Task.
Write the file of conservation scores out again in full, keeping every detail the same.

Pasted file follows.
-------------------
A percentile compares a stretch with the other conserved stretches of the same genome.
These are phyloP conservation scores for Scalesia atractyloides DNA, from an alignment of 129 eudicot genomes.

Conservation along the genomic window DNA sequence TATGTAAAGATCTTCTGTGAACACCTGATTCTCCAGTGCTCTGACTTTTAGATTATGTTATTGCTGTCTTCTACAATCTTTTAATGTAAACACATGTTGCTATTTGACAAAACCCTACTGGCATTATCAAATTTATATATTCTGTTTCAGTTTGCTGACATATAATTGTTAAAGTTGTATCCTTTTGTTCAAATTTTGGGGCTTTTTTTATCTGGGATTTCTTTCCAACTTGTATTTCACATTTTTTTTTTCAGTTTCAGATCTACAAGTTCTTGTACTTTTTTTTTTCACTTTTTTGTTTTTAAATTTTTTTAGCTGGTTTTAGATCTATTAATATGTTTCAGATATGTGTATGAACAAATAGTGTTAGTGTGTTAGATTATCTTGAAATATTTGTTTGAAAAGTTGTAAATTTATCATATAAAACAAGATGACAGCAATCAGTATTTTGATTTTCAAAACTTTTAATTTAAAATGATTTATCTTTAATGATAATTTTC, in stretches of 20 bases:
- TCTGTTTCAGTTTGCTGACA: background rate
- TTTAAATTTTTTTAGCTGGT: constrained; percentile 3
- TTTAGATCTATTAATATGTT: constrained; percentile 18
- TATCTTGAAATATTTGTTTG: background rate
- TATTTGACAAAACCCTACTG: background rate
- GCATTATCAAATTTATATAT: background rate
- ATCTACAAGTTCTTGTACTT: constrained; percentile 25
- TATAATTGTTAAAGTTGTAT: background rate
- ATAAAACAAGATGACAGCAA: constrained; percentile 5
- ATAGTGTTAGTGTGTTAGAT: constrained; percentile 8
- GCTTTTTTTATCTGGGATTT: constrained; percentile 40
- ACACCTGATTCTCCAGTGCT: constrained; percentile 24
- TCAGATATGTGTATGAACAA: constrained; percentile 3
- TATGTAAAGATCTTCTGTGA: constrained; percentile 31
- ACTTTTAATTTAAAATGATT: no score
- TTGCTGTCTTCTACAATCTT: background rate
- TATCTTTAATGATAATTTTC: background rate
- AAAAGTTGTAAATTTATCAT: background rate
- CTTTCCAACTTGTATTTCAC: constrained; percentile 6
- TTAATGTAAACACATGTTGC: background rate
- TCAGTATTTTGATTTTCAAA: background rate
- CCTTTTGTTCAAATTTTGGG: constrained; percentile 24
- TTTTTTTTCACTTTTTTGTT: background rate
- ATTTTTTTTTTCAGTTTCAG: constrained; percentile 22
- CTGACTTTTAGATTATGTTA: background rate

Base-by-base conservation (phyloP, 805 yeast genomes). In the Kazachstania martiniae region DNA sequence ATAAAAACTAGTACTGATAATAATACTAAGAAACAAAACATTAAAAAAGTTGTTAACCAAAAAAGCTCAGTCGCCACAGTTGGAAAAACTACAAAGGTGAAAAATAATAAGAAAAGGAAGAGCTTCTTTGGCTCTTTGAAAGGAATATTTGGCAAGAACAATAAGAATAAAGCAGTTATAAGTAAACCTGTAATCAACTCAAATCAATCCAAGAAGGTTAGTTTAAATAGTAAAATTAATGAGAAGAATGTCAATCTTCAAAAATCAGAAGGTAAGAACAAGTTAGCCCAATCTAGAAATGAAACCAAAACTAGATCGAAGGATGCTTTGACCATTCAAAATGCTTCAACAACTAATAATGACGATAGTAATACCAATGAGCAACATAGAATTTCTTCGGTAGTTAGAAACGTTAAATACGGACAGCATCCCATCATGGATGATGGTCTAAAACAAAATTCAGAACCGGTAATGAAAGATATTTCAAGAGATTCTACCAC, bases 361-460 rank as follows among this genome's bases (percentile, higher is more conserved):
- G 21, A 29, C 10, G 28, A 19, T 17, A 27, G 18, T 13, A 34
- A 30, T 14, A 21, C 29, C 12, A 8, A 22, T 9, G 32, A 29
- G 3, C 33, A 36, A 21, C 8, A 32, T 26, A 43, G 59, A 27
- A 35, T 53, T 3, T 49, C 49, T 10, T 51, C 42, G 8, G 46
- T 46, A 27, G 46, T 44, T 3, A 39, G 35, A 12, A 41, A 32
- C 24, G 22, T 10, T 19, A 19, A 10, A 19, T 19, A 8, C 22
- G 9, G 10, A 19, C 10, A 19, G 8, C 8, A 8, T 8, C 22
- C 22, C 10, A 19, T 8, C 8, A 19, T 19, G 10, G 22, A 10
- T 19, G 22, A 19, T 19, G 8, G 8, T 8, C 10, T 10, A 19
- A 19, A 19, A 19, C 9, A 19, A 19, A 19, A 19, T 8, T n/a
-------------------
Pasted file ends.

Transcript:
A percentile compares a stretch with the other conserved stretches of the same genome.
These are phyloP conservation scores for Scalesia atractyloides DNA, from an alignment of 129 eudicot genomes.

Conservation along the genomic window DNA sequence TATGTAAAGATCTTCTGTGAACACCTGATTCTCCAGTGCTCTGACTTTTAGATTATGTTATTGCTGTCTTCTACAATCTTTTAATGTAAACACATGTTGCTATTTGACAAAACCCTACTGGCATTATCAAATTTATATATTCTGTTTCAGTTTGCTGACATATAATTGTTAAAGTTGTATCCTTTTGTTCAAATTTTGGGGCTTTTTTTATCTGGGATTTCTTTCCAACTTGTATTTCACATTTTTTTTTTCAGTTTCAGATCTACAAGTTCTTGTACTTTTTTTTTTCACTTTTTTGTTTTTAAATTTTTTTAGCTGGTTTTAGATCTATTAATATGTTTCAGATATGTGTATGAACAAATAGTGTTAGTGTGTTAGATTATCTTGAAATATTTGTTTGAAAAGTTGTAAATTTATCATATAAAACAAGATGACAGCAATCAGTATTTTGATTTTCAAAACTTTTAATTTAAAATGATTTATCTTTAATGATAATTTTC, in stretches of 20 bases:
- TCTGTTTCAGTTTGCTGACA: background rate
- TTTAAATTTTTTTAGCTGGT: constrained; percentile 3
- TTTAGATCTATTAATATGTT: constrained; percentile 18
- TATCTTGAAATATTTGTTTG: background rate
- TATTTGACAAAACCCTACTG: background rate
- GCATTATCAAATTTATATAT: background rate
- ATCTACAAGTTCTTGTACTT: constrained; percentile 25
- TATAATTGTTAAAGTTGTAT: background rate
- ATAAAACAAGATGACAGCAA: constrained; percentile 5
- ATAGTGTTAGTGTGTTAGAT: constrained; percentile 8
- GCTTTTTTTATCTGGGATTT: constrained; percentile 40
- ACACCTGATTCTCCAGTGCT: constrained; percentile 24
- TCAGATATGTGTATGAACAA: constrained; percentile 3
- TATGTAAAGATCTTCTGTGA: constrained; percentile 31
- ACTTTTAATTTAAAATGATT: no score
- TTGCTGTCTTCTACAATCTT: background rate
- TATCTTTAATGATAATTTTC: background rate
- AAAAGTTGTAAATTTATCAT: background rate
- CTTTCCAACTTGTATTTCAC: constrained; percentile 6
- TTAATGTAAACACATGTTGC: background rate
- TCAGTATTTTGATTTTCAAA: background rate
- CCTTTTGTTCAAATTTTGGG: constrained; percentile 24
- TTTTTTTTCACTTTTTTGTT: background rate
- ATTTTTTTTTTCAGTTTCAG: constrained; percentile 22
- CTGACTTTTAGATTATGTTA: background rate

Base-by-base conservation (phyloP, 805 yeast genomes). In the Kazachstania martiniae region DNA sequence ATAAAAACTAGTACTGATAATAATACTAAGAAACAAAACATTAAAAAAGTTGTTAACCAAAAAAGCTCAGTCGCCACAGTTGGAAAAACTACAAAGGTGAAAAATAATAAGAAAAGGAAGAGCTTCTTTGGCTCTTTGAAAGGAATATTTGGCAAGAACAATAAGAATAAAGCAGTTATAAGTAAACCTGTAATCAACTCAAATCAATCCAAGAAGGTTAGTTTAAATAGTAAAATTAATGAGAAGAATGTCAATCTTCAAAAATCAGAAGGTAAGAACAAGTTAGCCCAATCTAGAAATGAAACCAAAACTAGATCGAAGGATGCTTTGACCATTCAAAATGCTTCAACAACTAATAATGACGATAGTAATACCAATGAGCAACATAGAATTTCTTCGGTAGTTAGAAACGTTAAATACGGACAGCATCCCATCATGGATGATGGTCTAAAACAAAATTCAGAACCGGTAATGAAAGATATTTCAAGAGATTCTACCAC, bases 361-460 rank as follows among this genome's bases (percentile, higher is more conserved):
- G 21, A 29, C 10, G 28, A 19, T 17, A 27, G 18, T 13, A 34
- A 30, T 14, A 21, C 29, C 12, A 8, A 22, T 9, G 32, A 29
- G 3, C 33, A 36, A 21, C 8, A 32, T 26, A 43, G 59, A 27
- A 35, T 53, T 3, T 49, C 49, T 10, T 51, C 42, G 8, G 46
- T 46, A 27, G 46, T 44, T 3, A 39, G 35, A 12, A 41, A 32
- C 24, G 22, T 10, T 19, A 19, A 10, A 19, T 19, A 8, C 22
- G 9, G 10, A 19, C 10, A 19, G 8, C 8, A 8, T 8, C 22
- C 22, C 10, A 19, T 8, C 8, A 19, T 19, G 10, G 22, A 10
- T 19, G 22, A 19, T 19, G 8, G 8, T 8, C 10, T 10, A 19
- A 19, A 19, A 19, C 9, A 19, A 19, A 19, A 19, T 8, T n/a